Assault and Battery Charges in the Jacksonville Area
It is a fact that friends, family or even strangers can have disagreements. The smart move is to walk away and let a cooler head prevail, but sometimes that is not possible. Assault and/or battery occurs when a conflict is heightened to the point where there is an act of violence (battery) that causes injury or the threat or act of violence without physical contact (assault).
Lockett Law, P.A., provides criminal defense representation for clients, including those facing assault and/or battery charges. We understand that the circumstances involving these charges often involve two sides of the same story. During initial consultation, attorney Lee Lockett will listen to your side of that story, understanding that it may not coincide with the report made by law enforcement. We then conduct our own investigations, often uncovering details missed or dismissed by the officer. Regardless of the circumstances, we always aggressively defend your rights and work toward a positive outcome.
Typical Charges We Handle
As with other criminal charges, assault and battery charges in Florida involve different degrees with corresponding penalties. The charges we handle include:
- Simple assault
- Aggravated assault
- Simple battery
- Felony battery
- Aggravated battery
- Assault with a deadly weapon
- Vehicular assault
- Sexual assault
- Domestic battery
What’s the Difference between Assault and Battery in Florida?
Just as robbery and burglary are confused with one another every day, so are the terms assault and battery. Many people use the words interchangeably as if they were the same. They are not. Assault is a separate crime with different elements and charged under a separate statute. An assault is where a person threats another, by word or act, to do violence to another, coupled with an apparent ability to do so. Consider two people at a Jaguar football game for example. Neither is particularly happy come the fourth quarter—as is often the case in Jacksonville–and each are several beers into the afternoon. One fan screams at another sitting next to him while threatening to do violence and holds up a beer bottle in the air. That is an assault.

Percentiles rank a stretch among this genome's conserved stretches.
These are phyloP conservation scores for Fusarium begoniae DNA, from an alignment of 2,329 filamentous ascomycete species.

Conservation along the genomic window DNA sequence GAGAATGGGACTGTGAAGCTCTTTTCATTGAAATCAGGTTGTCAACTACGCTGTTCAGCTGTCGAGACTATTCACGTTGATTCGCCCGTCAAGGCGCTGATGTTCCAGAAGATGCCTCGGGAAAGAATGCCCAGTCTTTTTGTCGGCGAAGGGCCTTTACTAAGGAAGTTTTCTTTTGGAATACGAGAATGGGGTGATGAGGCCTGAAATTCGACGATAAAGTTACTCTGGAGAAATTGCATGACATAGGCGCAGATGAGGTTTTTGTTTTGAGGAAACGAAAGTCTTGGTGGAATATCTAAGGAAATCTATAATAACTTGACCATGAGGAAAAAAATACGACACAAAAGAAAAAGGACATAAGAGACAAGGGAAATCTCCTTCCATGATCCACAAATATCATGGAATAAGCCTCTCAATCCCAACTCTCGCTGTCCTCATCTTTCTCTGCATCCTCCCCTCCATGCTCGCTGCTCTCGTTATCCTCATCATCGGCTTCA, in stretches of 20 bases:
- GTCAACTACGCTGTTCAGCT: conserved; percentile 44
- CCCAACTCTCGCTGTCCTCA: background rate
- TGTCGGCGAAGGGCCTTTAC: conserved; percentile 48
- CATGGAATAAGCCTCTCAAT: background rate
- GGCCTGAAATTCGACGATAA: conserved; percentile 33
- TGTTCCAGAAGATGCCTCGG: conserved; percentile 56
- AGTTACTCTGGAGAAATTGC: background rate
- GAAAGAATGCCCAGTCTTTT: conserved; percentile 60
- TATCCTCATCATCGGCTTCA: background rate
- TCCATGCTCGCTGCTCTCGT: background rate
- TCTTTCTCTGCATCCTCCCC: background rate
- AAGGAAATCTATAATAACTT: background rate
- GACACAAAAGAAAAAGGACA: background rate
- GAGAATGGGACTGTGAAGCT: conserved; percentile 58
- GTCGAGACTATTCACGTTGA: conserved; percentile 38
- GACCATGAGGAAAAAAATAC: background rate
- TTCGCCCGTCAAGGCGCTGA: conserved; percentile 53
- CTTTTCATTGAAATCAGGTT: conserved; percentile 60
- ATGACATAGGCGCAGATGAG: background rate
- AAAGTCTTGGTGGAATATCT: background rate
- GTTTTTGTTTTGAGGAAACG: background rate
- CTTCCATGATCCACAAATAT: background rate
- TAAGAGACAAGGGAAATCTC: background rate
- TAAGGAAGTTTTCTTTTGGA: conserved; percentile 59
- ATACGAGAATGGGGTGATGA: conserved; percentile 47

Well, what is battery then you ask? That occurs if the person committing the assault makes good on the threat and hits the person. Batteries are charged under a separate statute and involve the unlawful striking or touching of another against their will. What about spitting on someone? Believe it or not, individuals in Florida have been prosecuted for battery when spitting on police officers, and others holding an official governmental title. However, these cases are oftentimes dropped or reduced. Contact an experienced assault defense attorney in Jacksonville today.
Is an Assault or Battery charge a Felony or Misdemeanor?
That depends on the circumstances. In assault cases, the state will file it as a misdemeanor (simple assault) so long as the person was not using a weapon or firearm to threaten the victim. In that case, the charges can be filed as a felony (aggravated assault). The same applies to battery charges. So long as the person does not use a weapon or firearm in the commission of the battery, it will be filed as a misdemeanor absent any prior battery convictions. Who the victim is will also dictate whether the charges are filed as a felony. For example, if the alleged victim of a battery is a police officer, healthcare provider, firefighter, or a licensed security officer, a felony can be filed. Likewise, if a person commits a battery or assault against school employees (including referees), DCF or elected officials, felony charges will be filed as well. For example, if a person commits an aggravated battery against one of these designated persons, then the charges will be increased from a second-degree felony to a first-degree felony.
The battery statutes cover many more categories of persons who, by virtue of their title or status, will increase the offense level. Code inspectors and the elderly are among them. Always know who you are about to go to blows with beforehand. You could be spending more than one night in jail.
Violent Crime Sentences in Florida
Penalties and sentencing ranges vary widely in assault and battery cases. Misdemeanor Battery charges are typically filed as first degree and carry a maximum jail sentence of one year. However, depending on one’s prior history, these cases can also be resolved with no jail and/or some probation. However, the usual misdemeanor battery charge can be bumped up to a felony of the third degree where the person has a prior Battery conviction. Third degree felonies carry a five-year maximum prison sentence.